Canberrans face the longest average wait in the country for surgery and the ACT continues to lag behind the rest of Australia for emergency department waiting times. 

But the territory enjoys some of the shortest waits for ambulances, and babies born in the ACT enjoy the longest life expectancy in the country, according to a major health report card issued by the Australian Institute of Health and Welfare (AIHW).

The Australia's health 2014 report reveals the ACT has Australia's longest life expectancy at 81 years for men and 85 years for women. Internationally, Australia has the sixth longest life expectancy for men and seventh for women. 

Snapshots of the ACT health system show the territory had the longest median waiting time for elective surgery with 51 days. Nationally, the longest waiting times were for ophthalmology, ear, nose and throat surgery and orthopaedic surgery.

Despite the ACT's long elective surgery waiting list, the territory achieved its targets for people seen within recommended times for at least one of the three clinical urgency categories for elective surgery. There was also a reduction in the average overdue waiting times for at least one of the categories. The ACT provided appropriate treatment to about 10 per cent of patients who had been on the waiting list the longest. 

In the territory, just 57 per cent of emergency department patients completed their visit within the recommended four hours in 2012-13 – the lowest in the country – but the ACT, Queensland, South Australia and Tasmania were the only jurisdictions to partially meet their 2012 targets. 

The report also showed that the ACT had the quickest response times for ambulances, with 90 per cent of emergency incidents responded to in less than 15 minutes. 

The two-yearly national health report card also showed Australians were living longer, had lower death rates for cancer and many other diseases and a health system most people said they were happy with, AIHW director and chief executive David Kalisch said.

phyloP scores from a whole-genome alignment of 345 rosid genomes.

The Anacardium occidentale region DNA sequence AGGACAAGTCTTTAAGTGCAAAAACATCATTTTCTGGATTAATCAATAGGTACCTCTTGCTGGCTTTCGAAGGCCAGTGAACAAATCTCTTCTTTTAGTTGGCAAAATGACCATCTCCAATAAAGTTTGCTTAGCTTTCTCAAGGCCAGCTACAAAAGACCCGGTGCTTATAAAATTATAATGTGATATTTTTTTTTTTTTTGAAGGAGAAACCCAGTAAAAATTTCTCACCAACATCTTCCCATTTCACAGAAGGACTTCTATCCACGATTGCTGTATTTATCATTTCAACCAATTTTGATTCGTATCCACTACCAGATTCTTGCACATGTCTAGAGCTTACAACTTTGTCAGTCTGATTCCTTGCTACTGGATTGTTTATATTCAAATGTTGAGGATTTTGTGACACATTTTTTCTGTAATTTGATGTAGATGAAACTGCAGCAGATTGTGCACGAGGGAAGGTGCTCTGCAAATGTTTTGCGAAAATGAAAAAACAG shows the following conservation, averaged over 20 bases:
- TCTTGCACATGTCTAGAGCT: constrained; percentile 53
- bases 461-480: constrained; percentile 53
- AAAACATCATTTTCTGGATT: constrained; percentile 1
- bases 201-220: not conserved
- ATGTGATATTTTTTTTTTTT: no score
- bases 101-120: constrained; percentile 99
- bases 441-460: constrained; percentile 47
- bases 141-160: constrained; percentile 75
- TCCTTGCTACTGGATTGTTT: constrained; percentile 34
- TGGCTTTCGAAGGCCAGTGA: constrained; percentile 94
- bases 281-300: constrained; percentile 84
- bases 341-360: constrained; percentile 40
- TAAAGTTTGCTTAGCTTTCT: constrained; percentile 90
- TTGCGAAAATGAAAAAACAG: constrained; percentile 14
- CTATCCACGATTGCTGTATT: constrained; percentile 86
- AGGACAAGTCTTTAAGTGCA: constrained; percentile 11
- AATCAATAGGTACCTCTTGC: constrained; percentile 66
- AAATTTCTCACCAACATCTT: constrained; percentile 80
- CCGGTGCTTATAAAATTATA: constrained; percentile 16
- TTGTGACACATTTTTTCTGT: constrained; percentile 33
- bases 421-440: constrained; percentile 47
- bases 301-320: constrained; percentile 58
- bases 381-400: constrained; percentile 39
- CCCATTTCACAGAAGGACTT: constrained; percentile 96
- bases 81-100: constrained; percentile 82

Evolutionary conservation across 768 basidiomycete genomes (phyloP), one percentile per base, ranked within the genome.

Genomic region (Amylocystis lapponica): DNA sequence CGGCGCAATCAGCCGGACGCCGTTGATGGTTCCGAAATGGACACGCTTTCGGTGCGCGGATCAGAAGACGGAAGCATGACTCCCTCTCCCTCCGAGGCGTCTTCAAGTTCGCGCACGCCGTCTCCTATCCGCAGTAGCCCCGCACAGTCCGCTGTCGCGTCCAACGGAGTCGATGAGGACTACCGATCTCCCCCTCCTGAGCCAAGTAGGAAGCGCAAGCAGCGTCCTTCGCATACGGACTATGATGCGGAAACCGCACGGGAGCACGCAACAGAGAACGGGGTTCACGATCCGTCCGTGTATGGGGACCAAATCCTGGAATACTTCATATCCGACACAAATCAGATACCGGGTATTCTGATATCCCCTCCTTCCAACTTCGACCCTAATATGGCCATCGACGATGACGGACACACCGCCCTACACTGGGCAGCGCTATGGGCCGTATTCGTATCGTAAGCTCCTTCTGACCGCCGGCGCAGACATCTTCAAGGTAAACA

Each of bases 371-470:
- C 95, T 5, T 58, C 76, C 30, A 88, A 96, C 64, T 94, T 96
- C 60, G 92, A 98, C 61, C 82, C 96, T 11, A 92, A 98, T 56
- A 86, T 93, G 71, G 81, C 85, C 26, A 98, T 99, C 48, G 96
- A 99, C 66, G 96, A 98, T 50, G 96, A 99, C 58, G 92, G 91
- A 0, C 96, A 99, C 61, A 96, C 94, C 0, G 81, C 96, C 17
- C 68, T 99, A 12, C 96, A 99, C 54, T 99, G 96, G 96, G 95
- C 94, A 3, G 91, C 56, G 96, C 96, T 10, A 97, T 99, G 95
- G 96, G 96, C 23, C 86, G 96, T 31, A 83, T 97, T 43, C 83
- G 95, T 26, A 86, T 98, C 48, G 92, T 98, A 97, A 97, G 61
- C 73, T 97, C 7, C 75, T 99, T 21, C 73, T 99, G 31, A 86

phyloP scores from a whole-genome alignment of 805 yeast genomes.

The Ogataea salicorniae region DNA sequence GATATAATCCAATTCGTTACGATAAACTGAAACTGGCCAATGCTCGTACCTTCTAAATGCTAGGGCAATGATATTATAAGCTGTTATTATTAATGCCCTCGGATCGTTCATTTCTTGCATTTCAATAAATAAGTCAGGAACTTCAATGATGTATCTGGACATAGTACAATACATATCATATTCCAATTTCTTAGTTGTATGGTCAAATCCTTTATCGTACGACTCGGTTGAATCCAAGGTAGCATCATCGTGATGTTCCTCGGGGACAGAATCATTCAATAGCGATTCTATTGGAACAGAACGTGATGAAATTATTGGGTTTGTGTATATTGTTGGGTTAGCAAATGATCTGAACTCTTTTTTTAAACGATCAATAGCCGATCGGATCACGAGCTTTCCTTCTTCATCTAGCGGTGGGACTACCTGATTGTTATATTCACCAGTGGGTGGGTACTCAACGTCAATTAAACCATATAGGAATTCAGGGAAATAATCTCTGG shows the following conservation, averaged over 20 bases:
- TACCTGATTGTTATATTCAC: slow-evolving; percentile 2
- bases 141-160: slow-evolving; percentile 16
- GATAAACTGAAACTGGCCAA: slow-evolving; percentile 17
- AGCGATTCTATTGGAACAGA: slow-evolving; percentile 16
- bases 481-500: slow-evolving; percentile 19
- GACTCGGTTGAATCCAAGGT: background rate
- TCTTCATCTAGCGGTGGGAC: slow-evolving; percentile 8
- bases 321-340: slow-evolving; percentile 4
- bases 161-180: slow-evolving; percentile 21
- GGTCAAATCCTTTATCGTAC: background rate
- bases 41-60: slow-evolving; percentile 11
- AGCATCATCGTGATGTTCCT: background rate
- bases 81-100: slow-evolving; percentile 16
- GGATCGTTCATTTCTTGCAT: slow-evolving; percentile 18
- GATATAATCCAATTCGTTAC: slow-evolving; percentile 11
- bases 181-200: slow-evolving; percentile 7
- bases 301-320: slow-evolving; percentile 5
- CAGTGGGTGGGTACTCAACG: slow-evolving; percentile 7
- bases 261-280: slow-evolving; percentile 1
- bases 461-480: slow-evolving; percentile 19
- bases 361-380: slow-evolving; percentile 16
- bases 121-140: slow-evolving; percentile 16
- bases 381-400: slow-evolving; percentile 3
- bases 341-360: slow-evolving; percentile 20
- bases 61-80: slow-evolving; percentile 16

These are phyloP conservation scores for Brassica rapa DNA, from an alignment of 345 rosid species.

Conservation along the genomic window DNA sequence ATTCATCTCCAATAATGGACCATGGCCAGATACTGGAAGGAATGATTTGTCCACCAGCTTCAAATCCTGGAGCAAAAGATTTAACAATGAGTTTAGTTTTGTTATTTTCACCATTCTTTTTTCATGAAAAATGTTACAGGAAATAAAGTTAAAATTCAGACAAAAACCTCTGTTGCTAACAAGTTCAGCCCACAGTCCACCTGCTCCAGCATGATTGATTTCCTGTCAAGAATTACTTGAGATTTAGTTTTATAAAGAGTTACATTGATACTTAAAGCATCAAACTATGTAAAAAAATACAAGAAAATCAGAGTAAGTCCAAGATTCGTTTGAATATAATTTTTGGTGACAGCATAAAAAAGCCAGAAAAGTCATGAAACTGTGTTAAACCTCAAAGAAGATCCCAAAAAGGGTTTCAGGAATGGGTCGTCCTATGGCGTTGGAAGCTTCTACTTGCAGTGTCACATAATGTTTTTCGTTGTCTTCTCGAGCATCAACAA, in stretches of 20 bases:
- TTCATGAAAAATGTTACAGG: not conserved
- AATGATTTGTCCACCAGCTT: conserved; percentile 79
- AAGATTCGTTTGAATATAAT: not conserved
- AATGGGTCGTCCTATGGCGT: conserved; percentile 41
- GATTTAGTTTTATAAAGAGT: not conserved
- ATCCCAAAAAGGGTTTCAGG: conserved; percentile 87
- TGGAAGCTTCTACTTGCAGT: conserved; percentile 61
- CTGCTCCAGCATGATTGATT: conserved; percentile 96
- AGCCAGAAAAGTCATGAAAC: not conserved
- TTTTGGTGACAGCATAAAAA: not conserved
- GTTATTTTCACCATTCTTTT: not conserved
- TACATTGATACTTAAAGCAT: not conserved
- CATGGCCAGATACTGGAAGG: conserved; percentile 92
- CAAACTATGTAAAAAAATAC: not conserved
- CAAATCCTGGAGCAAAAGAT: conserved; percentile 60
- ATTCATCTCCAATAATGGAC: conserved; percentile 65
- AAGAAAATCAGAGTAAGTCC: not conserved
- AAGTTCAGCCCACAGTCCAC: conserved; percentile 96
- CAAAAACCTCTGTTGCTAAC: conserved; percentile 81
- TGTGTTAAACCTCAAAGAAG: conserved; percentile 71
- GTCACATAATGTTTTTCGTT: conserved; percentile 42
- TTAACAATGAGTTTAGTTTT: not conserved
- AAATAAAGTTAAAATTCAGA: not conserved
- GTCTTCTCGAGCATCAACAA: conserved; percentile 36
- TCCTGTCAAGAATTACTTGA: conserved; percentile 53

But the report also found Australians were increasingly living with chronic disease, he said.

"Overall there's much we can be proud of in many areas of health, but I think the key point is that we also do point to the lifestyle-related chronic diseases potentially taking more of a toll on Australians in coming years and we're starting to see that in some areas, such as diabetes," he said. 

About two-thirds of Australians were overweight or obese in 2011-12 and nearly three in five do not exercise enough.

More than 90 per cent of adults did not eat the recommended daily amount of vegetables while 52 per cent did not eat enough fruit, with the report saying inadequate consumption of fruit and vegetables was a risk factor for stomach cancer, colourectal cancer and cardiovascular disease. 

Mr Kalisch said chronic diseases were the leading causes of illness, disability and death in Australia.

Health Minister Peter Dutton used the report to defend the federal budget, saying it confirmed an ageing population, chronic diseases, consumer expectations and new health technologies were factors in the growing cost of health and hospital services. 

"Over the past 25 years, health spending has risen faster than either population growth or ageing, due largely to expensive new medicines and medical technologies," he said. 

"That’s why we acted in the 2014-15 budget to build sustainability into our health system and to set it on a sure footing for the future. 

"By asking people to make a modest $7 contribution to the cost of their own healthcare, we’re in a much stronger position to safeguard our health system from collapsing under its own weight."

Mr Dutton said unless the high rates of overweight and obesity, lack of exercise and poor diet could be turned around, more people would develop chronic diseases.